"There is little, if any, benefit to dual-licensing OpenSolaris with CDDL and the yet to be approved/upcoming GPLv3 license - aside from possible short term good press for the project," it continued. "There are significant downsides to dual licensing, including, but not limited to, license complexity, confusion and the possibility of long term bad press from any exception language that such a license would inevitably require."

Re:What usability gap? (2, Interesting)

cmdr_tofu (826352) | more than 7 years ago | (#18410283)

I don't know too much about solaris 10 (although I don't think it's improved much), but whenever I
get stuck on a solaris 8 machine, I get annoyed by some of the commands. tar xvzf does not work,
I have to gunzip -c | tar xvf -. Why can't I "du -sh", or "df -sh", and what is wrong with bash?

Bash is a great shell and it should certainly be the default over csh! Well I guess Solaris is rock
solid and has a lot going over Linux (like easy ACL support over NFS), and certainly bash and other free
software can be installed on Solaris machines, but I do recall having to compile LOTS of software by hand
and recompiling it all when certain zlib vulnerabilities were made known.

However, from my limited experience after using an easy-to-use distro like Debian GNU/Linux, working on a
Solaris system can be incredibly frustrating and maddening. If Debian/openSolaris solved all these problems
would I switch to Solaris x86? Maybe. It would certainly occupy a virtual machine image!

Re:What usability gap? (1)

LizardKing (5245) | more than 7 years ago | (#18411923)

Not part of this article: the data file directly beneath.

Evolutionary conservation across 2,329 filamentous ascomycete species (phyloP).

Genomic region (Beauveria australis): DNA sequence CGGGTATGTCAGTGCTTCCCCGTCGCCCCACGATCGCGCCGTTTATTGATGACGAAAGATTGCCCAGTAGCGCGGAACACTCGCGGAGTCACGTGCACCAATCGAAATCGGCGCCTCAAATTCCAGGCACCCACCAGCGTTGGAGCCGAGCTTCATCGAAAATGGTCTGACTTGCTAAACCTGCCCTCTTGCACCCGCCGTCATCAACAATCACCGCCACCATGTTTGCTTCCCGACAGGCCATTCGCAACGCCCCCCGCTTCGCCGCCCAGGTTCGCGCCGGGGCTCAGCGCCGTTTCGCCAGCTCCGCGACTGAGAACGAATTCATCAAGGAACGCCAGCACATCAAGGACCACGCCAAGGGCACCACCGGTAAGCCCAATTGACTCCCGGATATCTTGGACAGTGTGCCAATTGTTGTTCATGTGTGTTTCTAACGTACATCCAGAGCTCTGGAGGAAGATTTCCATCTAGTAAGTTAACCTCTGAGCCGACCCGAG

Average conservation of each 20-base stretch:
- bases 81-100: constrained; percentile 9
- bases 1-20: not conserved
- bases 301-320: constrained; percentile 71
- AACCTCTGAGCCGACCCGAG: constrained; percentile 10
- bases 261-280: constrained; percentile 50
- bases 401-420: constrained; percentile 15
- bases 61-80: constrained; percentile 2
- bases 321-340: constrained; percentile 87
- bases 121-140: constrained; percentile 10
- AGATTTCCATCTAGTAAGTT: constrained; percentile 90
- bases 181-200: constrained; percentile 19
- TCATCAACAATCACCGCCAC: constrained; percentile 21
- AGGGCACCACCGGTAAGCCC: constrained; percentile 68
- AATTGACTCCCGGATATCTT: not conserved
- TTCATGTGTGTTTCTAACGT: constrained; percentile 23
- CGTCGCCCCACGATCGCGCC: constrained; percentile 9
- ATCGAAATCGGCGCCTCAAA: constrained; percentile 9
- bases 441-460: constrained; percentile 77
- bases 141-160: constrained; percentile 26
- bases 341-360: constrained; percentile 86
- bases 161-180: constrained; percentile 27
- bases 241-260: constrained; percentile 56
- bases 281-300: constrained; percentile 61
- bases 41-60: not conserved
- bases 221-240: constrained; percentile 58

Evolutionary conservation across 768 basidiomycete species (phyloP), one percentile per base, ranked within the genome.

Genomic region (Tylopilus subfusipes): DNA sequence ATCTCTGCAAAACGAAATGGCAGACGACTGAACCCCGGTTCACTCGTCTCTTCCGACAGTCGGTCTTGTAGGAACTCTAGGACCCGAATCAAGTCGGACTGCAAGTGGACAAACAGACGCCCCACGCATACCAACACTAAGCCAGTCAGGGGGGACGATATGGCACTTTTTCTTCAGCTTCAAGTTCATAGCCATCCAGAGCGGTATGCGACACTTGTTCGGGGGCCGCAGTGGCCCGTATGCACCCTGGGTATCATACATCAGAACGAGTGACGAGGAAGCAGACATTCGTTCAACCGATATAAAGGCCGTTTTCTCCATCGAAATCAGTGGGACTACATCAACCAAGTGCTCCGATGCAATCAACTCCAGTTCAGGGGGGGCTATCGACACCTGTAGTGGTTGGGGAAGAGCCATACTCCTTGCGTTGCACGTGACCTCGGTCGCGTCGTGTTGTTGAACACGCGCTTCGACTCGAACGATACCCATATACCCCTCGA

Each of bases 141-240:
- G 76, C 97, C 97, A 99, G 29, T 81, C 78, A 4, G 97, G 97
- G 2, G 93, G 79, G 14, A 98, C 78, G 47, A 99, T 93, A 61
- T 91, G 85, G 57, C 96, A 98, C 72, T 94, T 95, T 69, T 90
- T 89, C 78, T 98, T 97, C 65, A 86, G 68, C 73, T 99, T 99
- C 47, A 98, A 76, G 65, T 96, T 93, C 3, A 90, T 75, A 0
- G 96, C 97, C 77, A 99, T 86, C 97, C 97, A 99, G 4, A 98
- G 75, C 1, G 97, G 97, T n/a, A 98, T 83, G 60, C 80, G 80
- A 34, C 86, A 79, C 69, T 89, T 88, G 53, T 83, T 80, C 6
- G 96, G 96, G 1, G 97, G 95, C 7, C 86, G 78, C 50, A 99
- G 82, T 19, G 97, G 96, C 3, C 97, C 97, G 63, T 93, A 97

I don't know much about Linux, but I get annoyed by some of the commands. tar xzvf does not work on bzip2 compressed tar files. As for bash, it supports POSIX incompatible extensions by default and adds nothing of significance over ksh. Only someone with limited experience would have to compile GNU stuff themselves, as knowledgable users go to the Blastwave or the Sun freeware websites. Again, only a numpty would statically link against zlib, meaning they have to recompile all their software that depends on it rather than updating a single shared library.

Re:What usability gap? (1)

naChoZ (61273) | more than 7 years ago | (#18412063)

tar xzvf does not work on bzip2 compressed tar files.

Since bzip2 compressed tar files are not gzip compressed tar files, this behavior should be expected. tar jzvf, on the other hand, works just fine on bzip2 compressed tar files.

Re:What usability gap? (0)

Anonymous Coward | more than 7 years ago | (#18410581)

Well, lucky Ian. I guess he'll be the one remaining engineer existing in America at Sun seeing as how they've outsourced the rest overseas. Not going to believe the whole "linux-friendly" crap either since they paid less than even lipservice to linux for so long and when they did have anything to do with it they just rebranded redhat until they finally got around to making their own crappy gnomeish java desktop system (that is actually not java at all).

In related news (-1, Offtopic)

Anonymous Coward | more than 7 years ago | (#18408889)